Interacting With Computers - Using computers and computer systems (including hardware and software) to program, write software, set up functions, enter data, or process information.

Monitoring and Controlling Resources - Monitoring and controlling resources and overseeing the spending of money.

Scheduling Work and Activities - Scheduling events, programs, and activities, as well as the work of others.

Communicating with Supervisors, Peers, or Subordinates - Providing information to supervisors, co-workers, and subordinates by telephone, in written form, e-mail, or in person.

Estimating the Quantifiable Characteristics of Products, Events, or Information - Estimating sizes, distances, and quantities; or determining time, costs, resources, or materials needed to perform a work activity.

Developing Objectives and Strategies - Establishing long-range objectives and specifying the strategies and actions to achieve them.

Selling or Influencing Others - Convincing others to buy merchandise/goods or to otherwise change their minds or actions.

Provide Consultation and Advice to Others - Providing guidance and expert advice to management or other groups on technical, systems-, or process-related topics.

Communicating with Persons Outside Organization - Communicating with people outside the organization, representing the organization to customers, the public, government, and other external sources. This information can be exchanged in person, in writing, or by telephone or e-mail.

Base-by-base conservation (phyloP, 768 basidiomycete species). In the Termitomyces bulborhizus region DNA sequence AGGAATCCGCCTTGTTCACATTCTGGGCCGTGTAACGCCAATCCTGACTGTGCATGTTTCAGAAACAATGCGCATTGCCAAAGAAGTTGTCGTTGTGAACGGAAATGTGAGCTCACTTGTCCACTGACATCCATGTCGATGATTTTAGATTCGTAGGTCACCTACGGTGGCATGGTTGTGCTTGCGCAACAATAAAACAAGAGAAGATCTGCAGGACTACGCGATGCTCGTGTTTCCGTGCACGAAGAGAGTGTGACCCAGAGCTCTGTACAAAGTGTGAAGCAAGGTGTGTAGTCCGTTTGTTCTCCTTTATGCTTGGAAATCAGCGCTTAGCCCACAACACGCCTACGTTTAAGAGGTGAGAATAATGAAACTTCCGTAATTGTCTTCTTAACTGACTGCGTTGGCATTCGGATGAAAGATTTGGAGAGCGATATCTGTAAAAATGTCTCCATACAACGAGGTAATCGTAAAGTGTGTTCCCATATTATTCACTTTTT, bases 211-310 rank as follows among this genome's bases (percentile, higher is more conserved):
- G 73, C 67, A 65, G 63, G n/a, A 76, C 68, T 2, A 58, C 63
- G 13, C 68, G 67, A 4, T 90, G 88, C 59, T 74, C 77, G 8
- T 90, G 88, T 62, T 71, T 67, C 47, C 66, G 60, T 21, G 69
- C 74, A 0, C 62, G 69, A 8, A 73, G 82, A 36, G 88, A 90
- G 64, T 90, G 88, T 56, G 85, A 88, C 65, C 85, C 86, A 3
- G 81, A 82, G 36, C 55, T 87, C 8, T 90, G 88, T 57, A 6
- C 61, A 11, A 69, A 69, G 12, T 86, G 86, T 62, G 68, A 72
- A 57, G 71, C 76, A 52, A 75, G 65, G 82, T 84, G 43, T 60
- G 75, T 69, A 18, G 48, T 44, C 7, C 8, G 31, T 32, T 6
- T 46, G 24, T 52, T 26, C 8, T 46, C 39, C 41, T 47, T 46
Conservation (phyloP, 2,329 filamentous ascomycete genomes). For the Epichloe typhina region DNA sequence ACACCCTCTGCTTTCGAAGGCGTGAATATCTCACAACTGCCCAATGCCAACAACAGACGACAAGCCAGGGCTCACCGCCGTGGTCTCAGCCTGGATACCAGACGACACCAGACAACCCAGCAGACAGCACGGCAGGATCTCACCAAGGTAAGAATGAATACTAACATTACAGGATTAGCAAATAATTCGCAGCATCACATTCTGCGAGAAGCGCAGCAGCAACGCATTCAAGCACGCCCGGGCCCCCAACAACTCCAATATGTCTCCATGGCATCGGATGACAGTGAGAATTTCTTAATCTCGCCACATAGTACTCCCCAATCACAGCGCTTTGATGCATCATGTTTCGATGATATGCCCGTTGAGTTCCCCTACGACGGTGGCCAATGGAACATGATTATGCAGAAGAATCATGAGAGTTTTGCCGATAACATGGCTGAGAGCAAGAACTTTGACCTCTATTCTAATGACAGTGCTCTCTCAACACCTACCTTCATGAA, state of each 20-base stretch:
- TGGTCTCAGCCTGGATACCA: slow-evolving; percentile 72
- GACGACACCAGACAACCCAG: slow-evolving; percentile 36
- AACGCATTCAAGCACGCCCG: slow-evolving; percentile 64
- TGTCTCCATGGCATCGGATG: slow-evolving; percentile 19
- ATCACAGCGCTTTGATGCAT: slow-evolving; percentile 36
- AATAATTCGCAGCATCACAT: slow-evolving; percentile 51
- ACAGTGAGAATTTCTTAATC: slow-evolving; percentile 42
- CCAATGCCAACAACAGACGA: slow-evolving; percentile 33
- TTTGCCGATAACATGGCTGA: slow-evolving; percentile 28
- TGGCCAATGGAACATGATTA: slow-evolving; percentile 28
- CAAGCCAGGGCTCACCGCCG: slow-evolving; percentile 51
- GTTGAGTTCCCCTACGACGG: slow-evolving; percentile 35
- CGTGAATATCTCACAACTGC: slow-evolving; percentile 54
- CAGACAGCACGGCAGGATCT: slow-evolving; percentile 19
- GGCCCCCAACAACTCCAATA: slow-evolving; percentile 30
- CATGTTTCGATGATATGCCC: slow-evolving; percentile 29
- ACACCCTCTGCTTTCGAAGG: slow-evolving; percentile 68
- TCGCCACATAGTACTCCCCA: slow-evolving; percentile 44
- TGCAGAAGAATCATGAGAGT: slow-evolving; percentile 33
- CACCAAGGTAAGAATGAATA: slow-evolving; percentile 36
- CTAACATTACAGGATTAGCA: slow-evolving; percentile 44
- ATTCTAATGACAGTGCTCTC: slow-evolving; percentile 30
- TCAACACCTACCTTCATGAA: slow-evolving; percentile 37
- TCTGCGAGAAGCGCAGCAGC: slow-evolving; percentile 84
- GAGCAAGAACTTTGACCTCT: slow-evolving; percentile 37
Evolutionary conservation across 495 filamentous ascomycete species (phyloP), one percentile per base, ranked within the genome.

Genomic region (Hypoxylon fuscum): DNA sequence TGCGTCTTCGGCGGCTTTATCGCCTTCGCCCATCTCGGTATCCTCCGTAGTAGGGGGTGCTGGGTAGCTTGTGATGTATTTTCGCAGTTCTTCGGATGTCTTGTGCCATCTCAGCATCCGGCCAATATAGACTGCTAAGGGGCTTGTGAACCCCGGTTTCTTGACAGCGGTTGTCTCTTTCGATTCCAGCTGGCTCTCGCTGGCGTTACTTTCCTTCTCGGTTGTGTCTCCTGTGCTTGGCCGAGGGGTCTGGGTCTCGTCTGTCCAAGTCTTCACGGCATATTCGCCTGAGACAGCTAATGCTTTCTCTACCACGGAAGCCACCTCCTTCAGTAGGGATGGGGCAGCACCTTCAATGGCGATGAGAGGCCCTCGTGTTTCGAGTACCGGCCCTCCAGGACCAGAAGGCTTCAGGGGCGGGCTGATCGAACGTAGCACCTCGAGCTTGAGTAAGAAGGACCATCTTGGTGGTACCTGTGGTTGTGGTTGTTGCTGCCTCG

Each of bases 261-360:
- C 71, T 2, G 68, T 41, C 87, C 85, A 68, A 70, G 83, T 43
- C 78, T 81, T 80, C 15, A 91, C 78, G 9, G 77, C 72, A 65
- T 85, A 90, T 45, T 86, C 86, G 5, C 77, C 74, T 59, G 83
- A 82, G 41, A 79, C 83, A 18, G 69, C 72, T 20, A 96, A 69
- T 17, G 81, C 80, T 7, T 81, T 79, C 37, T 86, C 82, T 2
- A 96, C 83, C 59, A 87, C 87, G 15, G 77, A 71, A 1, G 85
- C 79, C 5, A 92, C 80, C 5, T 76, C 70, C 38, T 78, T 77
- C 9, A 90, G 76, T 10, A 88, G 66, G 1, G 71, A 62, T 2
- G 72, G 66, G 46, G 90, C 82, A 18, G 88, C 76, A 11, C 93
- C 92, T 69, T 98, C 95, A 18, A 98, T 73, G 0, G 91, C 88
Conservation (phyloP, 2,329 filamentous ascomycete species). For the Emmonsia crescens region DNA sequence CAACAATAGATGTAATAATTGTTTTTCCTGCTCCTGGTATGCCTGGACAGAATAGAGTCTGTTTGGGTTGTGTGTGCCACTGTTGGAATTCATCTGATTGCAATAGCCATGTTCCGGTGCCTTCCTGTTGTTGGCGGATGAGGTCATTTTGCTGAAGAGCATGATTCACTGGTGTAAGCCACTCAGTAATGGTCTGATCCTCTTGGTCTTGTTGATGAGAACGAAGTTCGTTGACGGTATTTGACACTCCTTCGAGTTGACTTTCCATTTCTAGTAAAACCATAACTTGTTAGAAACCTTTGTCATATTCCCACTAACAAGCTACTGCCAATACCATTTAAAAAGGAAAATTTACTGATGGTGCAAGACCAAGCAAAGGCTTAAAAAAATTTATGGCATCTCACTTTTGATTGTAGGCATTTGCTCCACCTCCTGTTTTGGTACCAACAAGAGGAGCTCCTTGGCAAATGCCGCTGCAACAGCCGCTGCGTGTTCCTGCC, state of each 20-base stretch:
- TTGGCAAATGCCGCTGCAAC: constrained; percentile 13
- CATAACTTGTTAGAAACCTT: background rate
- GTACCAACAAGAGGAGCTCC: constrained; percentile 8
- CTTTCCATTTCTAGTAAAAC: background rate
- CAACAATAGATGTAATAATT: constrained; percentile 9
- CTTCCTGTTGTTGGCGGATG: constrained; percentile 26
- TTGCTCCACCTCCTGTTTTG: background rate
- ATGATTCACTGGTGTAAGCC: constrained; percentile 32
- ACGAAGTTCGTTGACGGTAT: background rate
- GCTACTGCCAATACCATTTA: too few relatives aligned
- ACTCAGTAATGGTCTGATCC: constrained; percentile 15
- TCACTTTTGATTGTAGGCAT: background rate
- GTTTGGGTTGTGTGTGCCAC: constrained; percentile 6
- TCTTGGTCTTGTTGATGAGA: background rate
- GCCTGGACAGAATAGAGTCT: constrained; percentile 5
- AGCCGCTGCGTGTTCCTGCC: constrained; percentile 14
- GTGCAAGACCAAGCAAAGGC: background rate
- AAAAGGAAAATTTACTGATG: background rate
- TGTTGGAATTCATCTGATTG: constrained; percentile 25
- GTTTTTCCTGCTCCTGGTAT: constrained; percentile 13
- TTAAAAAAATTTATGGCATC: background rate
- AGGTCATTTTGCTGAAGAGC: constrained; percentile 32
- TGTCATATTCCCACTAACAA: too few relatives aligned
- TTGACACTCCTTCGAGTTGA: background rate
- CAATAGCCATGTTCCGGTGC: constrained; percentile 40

Assisting and Caring for Others - Providing personal assistance, medical attention, emotional support, or other personal care to others such as coworkers, customers, or patients.

Controlling Machines and Processes - Using either control mechanisms or direct physical activity to operate machines or processes (not including computers or vehicles).

Training and Teaching Others - Identifying the educational needs of others, developing formal educational or training programs or classes, and teaching or instructing others.

Performing Administrative Activities - Performing day-to-day administrative tasks such as maintaining information files and processing paperwork.

Operating Vehicles, Mechanized Devices, or Equipment - Running, maneuvering, navigating, or driving vehicles or mechanized equipment, such as forklifts, passenger vehicles, aircraft, or water craft.

Holland Code Chart for an Animal Breeder